Chryst might not buy into it as much, but receiver Devin Street admitted that Pitt's decided underdog status tonight has served as motivation inside the locker room.
Street pointed to games last year when Pitt upset No. 13 Virginia Tech and took No. 3 Notre Dame to triple overtime.
"Virginia Tech, no one gave us a chance," Street said. "Notre Dame, even though we didn't come out on top, we proved we can keep up with those teams. That's what we're doing now."
Still, there's a reason a Pitt victory would be considered an upset. Florida State finished last year 12-2 and ranked No. 10 in The Associated Press poll. The Seminoles won the ACC with a victory against Georgia Tech in the conference championship and beat Northern Illinois, 31-10, in the Orange Bowl.
The Seminoles are, however, breaking in a new quarterback and eight new starters on defense.
"They're defending ACC champions, but watching the film, I don't think they're the same team as last year," Street said. "They're definitely a great team, don't get me wrong on that."
Seminoles quarterback Jameis Winston has all the physical tools to be a star, but will make his college debut as a redshirt freshman. To ease his transition, Florida State likely will rely on the running back tandem of Devonta Freeman and James Wilder Jr., who combined for 1,295 yards and 19 touchdowns last season.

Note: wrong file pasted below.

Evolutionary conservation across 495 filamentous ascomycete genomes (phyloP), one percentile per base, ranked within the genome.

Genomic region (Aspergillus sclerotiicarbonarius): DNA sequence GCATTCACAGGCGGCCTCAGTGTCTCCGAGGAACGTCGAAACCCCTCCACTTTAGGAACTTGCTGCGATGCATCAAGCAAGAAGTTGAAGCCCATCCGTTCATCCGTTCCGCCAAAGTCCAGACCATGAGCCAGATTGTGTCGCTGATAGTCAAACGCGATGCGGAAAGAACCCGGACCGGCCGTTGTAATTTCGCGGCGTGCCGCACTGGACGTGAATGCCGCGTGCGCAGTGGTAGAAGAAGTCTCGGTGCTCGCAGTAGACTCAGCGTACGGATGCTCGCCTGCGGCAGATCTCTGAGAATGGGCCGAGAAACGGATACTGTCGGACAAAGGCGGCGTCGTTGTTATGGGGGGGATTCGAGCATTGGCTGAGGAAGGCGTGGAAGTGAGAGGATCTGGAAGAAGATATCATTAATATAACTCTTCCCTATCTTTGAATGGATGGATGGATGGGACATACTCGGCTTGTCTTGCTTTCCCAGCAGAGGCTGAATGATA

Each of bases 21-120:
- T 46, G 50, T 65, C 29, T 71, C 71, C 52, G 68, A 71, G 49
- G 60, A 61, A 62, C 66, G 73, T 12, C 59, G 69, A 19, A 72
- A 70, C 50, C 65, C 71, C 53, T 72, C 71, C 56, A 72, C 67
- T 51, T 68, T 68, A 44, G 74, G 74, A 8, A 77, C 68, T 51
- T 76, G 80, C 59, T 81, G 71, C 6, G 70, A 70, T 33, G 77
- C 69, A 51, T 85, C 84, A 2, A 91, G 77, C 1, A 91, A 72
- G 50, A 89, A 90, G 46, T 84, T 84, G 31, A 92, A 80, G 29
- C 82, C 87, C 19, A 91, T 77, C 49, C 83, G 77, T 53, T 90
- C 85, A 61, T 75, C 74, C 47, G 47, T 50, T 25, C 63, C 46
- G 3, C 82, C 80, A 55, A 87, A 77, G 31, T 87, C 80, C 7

"The most demoralizing thing in football is when they run the football on you," Pitt defensive coordinator Matt House said. "I don't care if you're playing Purdue and Drew Brees when he used to throw it 50 times a game. The first thing you'd better do is stop the run or it demoralizes a defense. That's regardless of who the quarterback is."
If Pitt can limit Florida State's production on the ground and force Winston to throw, the Panthers defense has shown the ability to create turnovers. Safety Jason Hendricks led the Big East last year with six interceptions.
Pitt also will break in a new quarterback, though senior Tom Savage has been around a while. Savage will play his first game after two years off as he transferred from Rutgers to Arizona and, finally, to Pitt.
He said he started to get some pregame jitters earlier this week, but calmed down after talking with Chryst and quarterbacks coach Brooks Bollinger.
"I think he was pressing a little bit, but just sitting down with coach Bollinger and coach Chryst a couple of days ago, you see a big difference," Street said. "He's trusting it more, he's not double-clutching, he's letting those deep balls go."
Ultimately, nothing can truly prepare Savage and the other Panthers for the atmosphere or competition they're likely to experience tonight. Which is why, as Chryst always preaches, the game will hinge on their preparation and execution of details rather than hype and emotion.
"The things we've got to focus on are the things we can control, and we've got to start this season and play against obviously a very good opponent," Chryst said. "All that [external] stuff, that doesn't carry you past the second or third play. It's all about the game. Good football will win."